“My view is we need to change our emphasis slightly. I think we probably need to tone down the general criticism of farming, and soften that approach, because it’s actually getting not only farmers’ backs up but other people’s backs up.

“And our effectiveness as an advocacy organisation is diminished if you’ve generally got the population saying, ‘Oh, here’s Fish & Game banging the drum again about farmers.’”

Westland’s Harris mused that, post-Covid-19, farming will once again be the economic champion. “I just wonder whether we, from an overall public perspective, don’t want to be seen to be bagging them too much.”

O’Leary, of Nelson, said Fish & Game should push for better farming practices “in a way that’s not publicly pushing the shit into the faces of a lot of our farmers who are actually doing a very, very good job”.

However, in an attempt to spread the polluting blame, he espoused a false theory that dairying, while still a problem, “has been overtaken as a polluter by urban growth and by general human habitation and by some of the other industries which have grown, such as forestry”.  

The latest triennial report on the state of New Zealand’s freshwater resources, released last month, said “studies at national, regional, and catchment scales show that the concentrations of nitrogen, phosphorus, sediment, and E. coli in rivers all increase as the area of farmland upstream increases”. Also, more than half of the country’s total river length is pastoral, with just 1 per cent urban.

A barbed exchange at last week’s Fish & Game meeting between dairy farmer Isbister and chief executive Taylor highlights the current tension.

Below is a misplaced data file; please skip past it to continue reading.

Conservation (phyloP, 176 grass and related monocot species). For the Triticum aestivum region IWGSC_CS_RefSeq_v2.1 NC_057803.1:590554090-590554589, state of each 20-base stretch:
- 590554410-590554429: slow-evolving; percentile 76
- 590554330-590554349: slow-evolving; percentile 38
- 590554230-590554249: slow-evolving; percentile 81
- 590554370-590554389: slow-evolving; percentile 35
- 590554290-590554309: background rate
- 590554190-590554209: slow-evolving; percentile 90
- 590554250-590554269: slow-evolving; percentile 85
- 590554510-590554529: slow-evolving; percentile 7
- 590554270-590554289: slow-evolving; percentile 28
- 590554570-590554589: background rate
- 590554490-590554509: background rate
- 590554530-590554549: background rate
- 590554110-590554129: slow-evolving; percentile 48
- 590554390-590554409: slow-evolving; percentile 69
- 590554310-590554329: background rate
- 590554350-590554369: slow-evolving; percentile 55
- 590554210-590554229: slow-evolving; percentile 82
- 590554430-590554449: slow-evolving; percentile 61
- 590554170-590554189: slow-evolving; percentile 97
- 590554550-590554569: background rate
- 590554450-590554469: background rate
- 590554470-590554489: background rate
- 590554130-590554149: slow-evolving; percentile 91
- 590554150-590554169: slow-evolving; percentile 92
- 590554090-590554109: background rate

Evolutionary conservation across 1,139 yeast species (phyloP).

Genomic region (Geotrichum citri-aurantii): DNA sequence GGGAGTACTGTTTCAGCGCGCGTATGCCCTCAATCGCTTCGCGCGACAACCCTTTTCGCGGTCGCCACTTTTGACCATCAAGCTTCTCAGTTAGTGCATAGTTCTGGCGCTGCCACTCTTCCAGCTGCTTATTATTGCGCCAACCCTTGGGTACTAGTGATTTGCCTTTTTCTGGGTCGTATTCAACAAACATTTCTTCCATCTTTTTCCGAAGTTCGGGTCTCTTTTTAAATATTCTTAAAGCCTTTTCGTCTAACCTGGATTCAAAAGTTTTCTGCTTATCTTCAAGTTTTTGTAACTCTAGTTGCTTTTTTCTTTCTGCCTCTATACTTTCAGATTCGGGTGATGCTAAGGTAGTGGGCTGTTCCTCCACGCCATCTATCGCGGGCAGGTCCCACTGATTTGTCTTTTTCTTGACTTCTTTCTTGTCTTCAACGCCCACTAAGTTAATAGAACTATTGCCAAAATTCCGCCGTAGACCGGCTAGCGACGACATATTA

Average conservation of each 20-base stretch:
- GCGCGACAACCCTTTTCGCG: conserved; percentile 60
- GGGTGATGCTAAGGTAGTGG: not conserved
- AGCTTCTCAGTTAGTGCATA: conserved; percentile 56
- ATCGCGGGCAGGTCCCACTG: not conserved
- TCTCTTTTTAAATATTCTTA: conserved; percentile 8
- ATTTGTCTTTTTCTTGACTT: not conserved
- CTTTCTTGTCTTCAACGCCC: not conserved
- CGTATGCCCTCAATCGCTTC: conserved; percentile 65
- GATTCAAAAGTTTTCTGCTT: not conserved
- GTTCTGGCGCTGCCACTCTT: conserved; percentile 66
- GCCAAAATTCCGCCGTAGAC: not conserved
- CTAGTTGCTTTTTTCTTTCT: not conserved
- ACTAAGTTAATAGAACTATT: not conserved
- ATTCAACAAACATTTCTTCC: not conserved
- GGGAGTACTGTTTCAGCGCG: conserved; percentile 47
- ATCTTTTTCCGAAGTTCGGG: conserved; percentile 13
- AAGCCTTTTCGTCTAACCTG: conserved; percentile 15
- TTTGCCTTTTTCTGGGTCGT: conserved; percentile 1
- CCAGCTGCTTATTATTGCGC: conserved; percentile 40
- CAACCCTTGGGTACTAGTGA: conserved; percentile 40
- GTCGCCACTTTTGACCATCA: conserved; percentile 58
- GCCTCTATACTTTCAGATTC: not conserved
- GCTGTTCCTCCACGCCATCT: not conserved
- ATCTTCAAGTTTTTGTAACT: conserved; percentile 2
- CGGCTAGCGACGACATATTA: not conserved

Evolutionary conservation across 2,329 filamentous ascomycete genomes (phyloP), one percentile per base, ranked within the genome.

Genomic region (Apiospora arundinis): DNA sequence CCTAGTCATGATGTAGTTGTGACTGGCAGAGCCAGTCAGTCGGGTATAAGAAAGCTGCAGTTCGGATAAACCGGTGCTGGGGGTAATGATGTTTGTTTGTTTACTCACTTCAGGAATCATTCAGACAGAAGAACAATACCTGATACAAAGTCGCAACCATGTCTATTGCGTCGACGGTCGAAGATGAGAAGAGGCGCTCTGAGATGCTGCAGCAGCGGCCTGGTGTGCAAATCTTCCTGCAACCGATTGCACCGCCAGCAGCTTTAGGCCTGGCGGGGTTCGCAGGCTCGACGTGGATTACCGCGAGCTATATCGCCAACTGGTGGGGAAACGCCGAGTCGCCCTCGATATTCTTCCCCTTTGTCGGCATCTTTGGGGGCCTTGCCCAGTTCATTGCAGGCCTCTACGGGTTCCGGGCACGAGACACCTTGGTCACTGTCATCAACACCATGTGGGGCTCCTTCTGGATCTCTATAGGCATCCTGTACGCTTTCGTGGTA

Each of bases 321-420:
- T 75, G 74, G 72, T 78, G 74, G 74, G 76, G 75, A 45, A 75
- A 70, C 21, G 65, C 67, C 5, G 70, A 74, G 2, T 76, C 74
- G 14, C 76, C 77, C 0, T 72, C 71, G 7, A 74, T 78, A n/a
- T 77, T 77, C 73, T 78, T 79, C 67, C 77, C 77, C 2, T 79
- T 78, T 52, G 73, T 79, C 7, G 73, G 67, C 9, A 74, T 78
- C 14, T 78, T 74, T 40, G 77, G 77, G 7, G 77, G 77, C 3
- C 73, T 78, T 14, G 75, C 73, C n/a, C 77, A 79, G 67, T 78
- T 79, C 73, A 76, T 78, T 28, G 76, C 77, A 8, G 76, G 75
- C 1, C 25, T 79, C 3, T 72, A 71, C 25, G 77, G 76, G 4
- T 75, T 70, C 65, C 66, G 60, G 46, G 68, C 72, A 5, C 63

Isbister said its media releases often came across as petty. Taylor bristled at that, noting a six-month analysis of its “careful” media comments and press releases. He said that showed the organisation highlighted good farming practice and called on regional councils to do their jobs.

But Fish & Game needed the ability to call out poor farm practices, he said, in areas like Canterbury – where Isbister farms – where dairy farming can cause considerable pollution which is degrading lakes, rivers and streams. “That is a statement of fact,” Taylor jabbed.

Earlier, Taylor said the survey showed more people changed their fishing behaviour because of pollution than farmers closing access.

“I’d like to give that at least an opportunity to sit down with Federated Farmers and have a round table discussion about our differences.” – Paul Shortis

At the latest meeting, O’Leary, of Nelson, said many of Fish & Game’s relationships were adversarial and “there’s got to be a better way”.

Chairman Shortis worried the organisation spends an extraordinary amount of money in the Environment Court, and at council hearings, when there’s a chance the issues might be resolved before they get to that stage.